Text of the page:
Theatre review

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Theatre review

May 10, 2018

I rarely see shows I dislike. My time is running out and I choose my shows carefully. I subscribe to Belvoir and Sydney Theatre Company as well as Sydney Dance Company. They generally deliver with some exceptions (I have never been unhappy after seeing a Sydney Dance Company production).

Likewise the Hayes Theatre has delivered with brilliant musicals on a small stage, meaning the producers and directors have to find ways to overcome the difficulties this produces and almost always to great effect. I am a Life Member of New Theatre in Newtown which recently celebrated its 85th year of consecutive productions. They once were the only place that staged Australian theatre and also staged plays by Left-wing writers, which were never staged by mainstream companies.

Now we have Griffin Theatre, which only presents Australian plays. There are small theatres everywhere that continually stage great challenging theatre. At the same time we have a shortage of lyric theatres where big shows, mainly musicals, can be staged.

This means that Melbourne will get to stage Harry Potter and the Cursed Child, which is predicted to run for at least five years. It has just opened on Broadway and has been running for almost two years in London where it is near impossible to get a ticket. And who knows when we will get to see Hamilton and Dear Evan Hansen.

I will travel to Melbourne to see Harry Potter, most will not be able to afford the costs associated. This is a real pity as it is just the show that would introduce young people to the joys of theatre-going. It is doubtful that a play (or a book) will ever change a person's mind about something but it will definitely create a discussion about the issues raised.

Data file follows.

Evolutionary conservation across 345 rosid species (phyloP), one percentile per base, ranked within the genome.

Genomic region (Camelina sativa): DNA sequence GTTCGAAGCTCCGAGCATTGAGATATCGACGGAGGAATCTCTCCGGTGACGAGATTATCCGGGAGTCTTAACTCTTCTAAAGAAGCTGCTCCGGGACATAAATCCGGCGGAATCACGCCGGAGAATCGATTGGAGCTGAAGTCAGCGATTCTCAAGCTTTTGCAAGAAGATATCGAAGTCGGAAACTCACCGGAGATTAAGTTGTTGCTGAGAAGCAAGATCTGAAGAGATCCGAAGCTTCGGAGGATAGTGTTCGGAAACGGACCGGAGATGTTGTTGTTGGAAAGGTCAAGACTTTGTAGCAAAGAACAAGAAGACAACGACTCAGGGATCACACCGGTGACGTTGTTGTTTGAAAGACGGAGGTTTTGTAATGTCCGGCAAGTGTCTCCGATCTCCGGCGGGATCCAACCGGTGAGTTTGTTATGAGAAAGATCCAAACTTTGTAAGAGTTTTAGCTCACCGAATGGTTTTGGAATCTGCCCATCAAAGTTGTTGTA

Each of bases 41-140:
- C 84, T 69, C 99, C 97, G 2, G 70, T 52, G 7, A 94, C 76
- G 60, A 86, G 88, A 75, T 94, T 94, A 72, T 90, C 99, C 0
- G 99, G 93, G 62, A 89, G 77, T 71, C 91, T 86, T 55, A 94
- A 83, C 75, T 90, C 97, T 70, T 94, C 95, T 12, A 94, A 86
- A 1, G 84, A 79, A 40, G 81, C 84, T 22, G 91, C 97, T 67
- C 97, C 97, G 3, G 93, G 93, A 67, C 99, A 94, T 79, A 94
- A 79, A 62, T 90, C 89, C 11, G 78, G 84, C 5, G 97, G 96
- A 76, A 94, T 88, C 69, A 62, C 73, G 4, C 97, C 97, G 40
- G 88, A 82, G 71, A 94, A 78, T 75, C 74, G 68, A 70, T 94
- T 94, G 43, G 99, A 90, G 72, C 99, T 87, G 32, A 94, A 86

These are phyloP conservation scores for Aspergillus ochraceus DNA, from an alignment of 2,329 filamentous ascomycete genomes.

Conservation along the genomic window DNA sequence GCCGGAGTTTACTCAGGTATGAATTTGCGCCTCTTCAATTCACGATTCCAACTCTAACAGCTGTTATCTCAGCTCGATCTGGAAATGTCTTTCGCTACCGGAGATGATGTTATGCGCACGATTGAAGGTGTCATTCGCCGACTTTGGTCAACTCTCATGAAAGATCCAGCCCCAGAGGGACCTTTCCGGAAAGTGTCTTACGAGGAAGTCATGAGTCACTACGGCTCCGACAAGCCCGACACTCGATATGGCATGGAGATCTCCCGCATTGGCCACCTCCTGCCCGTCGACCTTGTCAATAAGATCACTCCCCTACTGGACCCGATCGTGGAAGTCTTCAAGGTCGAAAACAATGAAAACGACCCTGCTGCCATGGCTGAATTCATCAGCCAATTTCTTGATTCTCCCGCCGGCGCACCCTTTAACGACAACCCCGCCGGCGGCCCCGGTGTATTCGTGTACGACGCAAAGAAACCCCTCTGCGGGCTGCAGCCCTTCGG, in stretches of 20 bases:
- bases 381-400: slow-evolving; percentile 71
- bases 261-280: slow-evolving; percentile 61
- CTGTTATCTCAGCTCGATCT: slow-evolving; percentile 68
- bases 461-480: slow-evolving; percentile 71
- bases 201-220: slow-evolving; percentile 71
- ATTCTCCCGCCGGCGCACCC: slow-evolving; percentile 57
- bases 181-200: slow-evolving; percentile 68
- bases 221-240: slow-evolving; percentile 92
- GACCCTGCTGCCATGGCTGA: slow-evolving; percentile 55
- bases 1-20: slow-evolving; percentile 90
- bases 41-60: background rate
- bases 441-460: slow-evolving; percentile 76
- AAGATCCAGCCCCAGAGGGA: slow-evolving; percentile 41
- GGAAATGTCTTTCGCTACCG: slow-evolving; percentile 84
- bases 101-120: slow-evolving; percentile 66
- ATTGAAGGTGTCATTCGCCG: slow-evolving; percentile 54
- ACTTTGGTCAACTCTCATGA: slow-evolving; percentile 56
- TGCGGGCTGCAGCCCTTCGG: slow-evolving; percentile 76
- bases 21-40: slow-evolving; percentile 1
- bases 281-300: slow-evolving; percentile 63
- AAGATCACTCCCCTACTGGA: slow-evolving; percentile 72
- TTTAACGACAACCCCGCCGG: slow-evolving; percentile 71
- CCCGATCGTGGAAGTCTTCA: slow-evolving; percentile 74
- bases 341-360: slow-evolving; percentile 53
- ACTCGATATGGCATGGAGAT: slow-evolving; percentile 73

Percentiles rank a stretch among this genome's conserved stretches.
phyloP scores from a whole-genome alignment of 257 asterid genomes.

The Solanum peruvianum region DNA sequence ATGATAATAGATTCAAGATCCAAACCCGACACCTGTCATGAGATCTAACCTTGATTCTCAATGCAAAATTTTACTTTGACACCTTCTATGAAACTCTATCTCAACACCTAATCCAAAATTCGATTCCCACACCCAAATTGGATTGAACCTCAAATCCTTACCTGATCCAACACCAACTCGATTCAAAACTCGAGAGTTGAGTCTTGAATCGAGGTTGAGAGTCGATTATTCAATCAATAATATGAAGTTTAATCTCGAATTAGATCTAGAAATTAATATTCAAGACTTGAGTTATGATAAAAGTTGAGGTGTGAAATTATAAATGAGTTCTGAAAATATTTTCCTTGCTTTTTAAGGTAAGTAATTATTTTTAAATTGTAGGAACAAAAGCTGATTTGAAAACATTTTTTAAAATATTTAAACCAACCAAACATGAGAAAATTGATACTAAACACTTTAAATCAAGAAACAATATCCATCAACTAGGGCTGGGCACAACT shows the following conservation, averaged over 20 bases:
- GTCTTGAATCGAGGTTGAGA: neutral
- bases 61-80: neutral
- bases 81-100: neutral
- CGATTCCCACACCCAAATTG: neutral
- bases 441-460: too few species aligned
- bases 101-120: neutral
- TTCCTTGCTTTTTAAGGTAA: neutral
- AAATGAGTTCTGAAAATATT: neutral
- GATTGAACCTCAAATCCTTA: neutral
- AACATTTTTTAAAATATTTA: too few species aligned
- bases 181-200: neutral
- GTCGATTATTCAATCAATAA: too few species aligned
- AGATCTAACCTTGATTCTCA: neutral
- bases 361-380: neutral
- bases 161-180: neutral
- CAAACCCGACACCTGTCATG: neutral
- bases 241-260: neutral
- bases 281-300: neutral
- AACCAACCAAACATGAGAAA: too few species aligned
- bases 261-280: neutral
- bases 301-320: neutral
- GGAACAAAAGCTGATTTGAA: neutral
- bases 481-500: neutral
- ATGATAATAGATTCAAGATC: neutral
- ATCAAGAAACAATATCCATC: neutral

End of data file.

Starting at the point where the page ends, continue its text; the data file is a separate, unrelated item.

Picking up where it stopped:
When working on a play, the company does lots of research as they look to find ways of presenting the work. I really disliked Modern History at school. I found questions such as "What were the 15 reasons that caused World War I?" inane and stupid. When I directed Oh, What a Lovely War at Randwick Boys High and Oh, What a Lovely War Mate! at New Theatre, my research taught me so much about the war that I made sure I visited the war sites in Belgium and France and felt while there that I understood what had happened.

My understanding of the Depression was expanded greatly when I directed On The Wallaby twice and the shearers' strikes of the 19th century gave cause to a much greater appreciation of collective bargaining when I directed Reedy River, also twice. It also gave me a lesson on traditional Australian folk songs and naturally the history of the shearers leading to the strike in 1891.

Even though I choose carefully what I see and I try to see shows I have not seen previously — and with a very limited budget and time constraints — I mainly get to see great theatre. I have recently seen two brilliant productions of brilliant shows from the Sydney Theatre Company: Top Girls by Caryl Churchill is the first.

This is the third production of this play I have seen, and the best. The director Imara Savage was able to overcome the difficulties presented by the opening scene — the dinner party attended by different women from history discussing women's problems from then which seem to be very close to their problems now. The rest of the show hurls us into the present time of the show, which was written as a response to Maggie Thatcher.